Wednesday, December 2, 2009

Under the covers, at night.

She likes to hold hands under the covers.

I'll have my hand at my side, and I'll feel her slender, cool fingers slip past my palm, brush against my fingertips briefly before sliding down to lock in with my fingers and then a quick grip of my hand, which I instinctively return, and then she's gone again.

Maybe she just wants to be reminded there's someone else in the dark room. Maybe she heard me snort in my sleep. Maybe she just had a bad dream.

That last one makes me pause...

What do ghosts dream about, and what is a scary dream to them?

Tuesday, November 24, 2009

Friday, November 20, 2009

"What is cool?" According to JC Whitney, 1968,
pt 6

And you thought texting was a problem...

Thursday, November 19, 2009

"What is cool?" According to JC Whitney, 1968,
pt 5

An unusual, attention-getting pedal

Thursday, November 12, 2009

Music for gray winter days.

I've been sick, and the weather here in the southeast has been more than accommodating for the past couple of days: rain, drizzle, condensation and cold winds combined with leaden grey clouds have created an environment more conducive to being morose and miserable than any other, with the possible exception of an IRS auditor's office. So I used the weather as a lead-in to indulge myself in more of my favorite, morose, winter music, because it was just that kind of week.

I took the opportunity to return to the work of Bon Iver, because it was on constant rotation pretty much all last winter for me, and always felt somewhat out of place to listen to on a sunny summer day. I was pleased to note that the music held up as well as I remembered after a year off, and found that the song "Blood Bank" has managed to get a death grip on my ear this time around.

I'm not normally a fan of songs that tell a story, but this one tells a neat compact little tale, with a few standout couplets that so that the narrative feels less like a novel, and more like one of Hemingway's short stories. Papa Ernest used to claim that the best and shortest of his stories only had six words: "For sale: baby shoes, never used." The story fills in the space between those words, so instead of feeding you the description, you are forced to work it out for yourself. This song works the same way. In the space of two and one-half verses, you get the gist of an entire life. The narrator tells a short, stream of consciousness story about visiting a blood bank and talking with someone who is never really identified but may in fact be a friend, a lover or a random stranger, about... well, random things. You're introduced to the story already in progress in the eponymous blood bank, looking at bags of donated blood and musings on relatives, mortality and connections. The song hinges on a kiss that isn't necessarily romantic, but more of a human longing for contact with someone, anyone on a cold winter day. And it all finally ends on a reflection on shared secrets, infatuation, and childhood.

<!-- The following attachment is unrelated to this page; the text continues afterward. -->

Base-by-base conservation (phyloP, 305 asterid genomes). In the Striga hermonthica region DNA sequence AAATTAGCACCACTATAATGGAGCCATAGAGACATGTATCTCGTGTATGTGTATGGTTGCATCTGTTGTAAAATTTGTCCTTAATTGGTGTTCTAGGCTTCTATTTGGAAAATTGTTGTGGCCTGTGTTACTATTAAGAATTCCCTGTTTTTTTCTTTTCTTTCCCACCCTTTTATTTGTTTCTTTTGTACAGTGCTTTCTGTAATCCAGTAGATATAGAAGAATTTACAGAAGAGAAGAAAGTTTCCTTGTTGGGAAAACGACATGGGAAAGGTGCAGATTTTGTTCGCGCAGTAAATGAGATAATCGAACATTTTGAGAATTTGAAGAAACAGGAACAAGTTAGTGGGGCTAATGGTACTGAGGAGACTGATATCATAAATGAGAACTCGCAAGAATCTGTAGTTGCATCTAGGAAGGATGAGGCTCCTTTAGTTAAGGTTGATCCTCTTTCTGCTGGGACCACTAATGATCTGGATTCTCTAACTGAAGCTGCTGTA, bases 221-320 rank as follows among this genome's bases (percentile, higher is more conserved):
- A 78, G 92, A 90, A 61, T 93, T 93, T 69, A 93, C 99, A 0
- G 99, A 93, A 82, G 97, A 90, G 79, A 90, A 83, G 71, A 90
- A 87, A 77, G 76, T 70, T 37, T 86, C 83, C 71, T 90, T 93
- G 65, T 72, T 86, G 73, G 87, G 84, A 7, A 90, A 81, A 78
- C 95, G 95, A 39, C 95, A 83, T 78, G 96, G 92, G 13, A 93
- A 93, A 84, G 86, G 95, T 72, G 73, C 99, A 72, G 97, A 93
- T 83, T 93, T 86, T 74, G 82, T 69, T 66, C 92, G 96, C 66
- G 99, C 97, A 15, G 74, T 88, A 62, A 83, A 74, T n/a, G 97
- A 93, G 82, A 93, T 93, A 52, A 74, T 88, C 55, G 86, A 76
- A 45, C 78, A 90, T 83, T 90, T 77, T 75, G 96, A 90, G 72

I can't say exactly what I've been allowed to witness here, but I'm sure I've been there, and in the back of my mind, I still know exactly what the cold vinyl seats in the car smelled like...

    You said "Ain't this just like the present,
    To keep showing up like this."
    As the moon waned a crescent,
    We started to kiss.

Video by sklyrovka on YouTube, who managed to hit the nail on the head.

"What is cool?" According to JC Whitney, 1968,
pt 4

Add sports car styling to any car!

Thursday, November 5, 2009

"What is cool?" According to JC Whitney, 1968,
pt 3

For restyling - for customizing - for street or competition.

Friday, October 30, 2009


from: Nosferatu: A Symphony of Horror, Murnau, 1922

Once upon a time, back when I was in high school, remember sitting with my friends trying to figure out what supernatural creature would be the next unicorn. I laughingly suggested that in the future pre-teen girls would have posters of vampires on their walls, all pouty and brooding. We cracked up at that, because we were all fans of the gothic side of vampires, the stuff of Anne Rice, Nosferatu, and Bram Stoker. Creatures who were as far from teenage romanticism as possible. Creatures whose very existence was an affront to all that was holy or natural. Now I think of that conversation and sigh.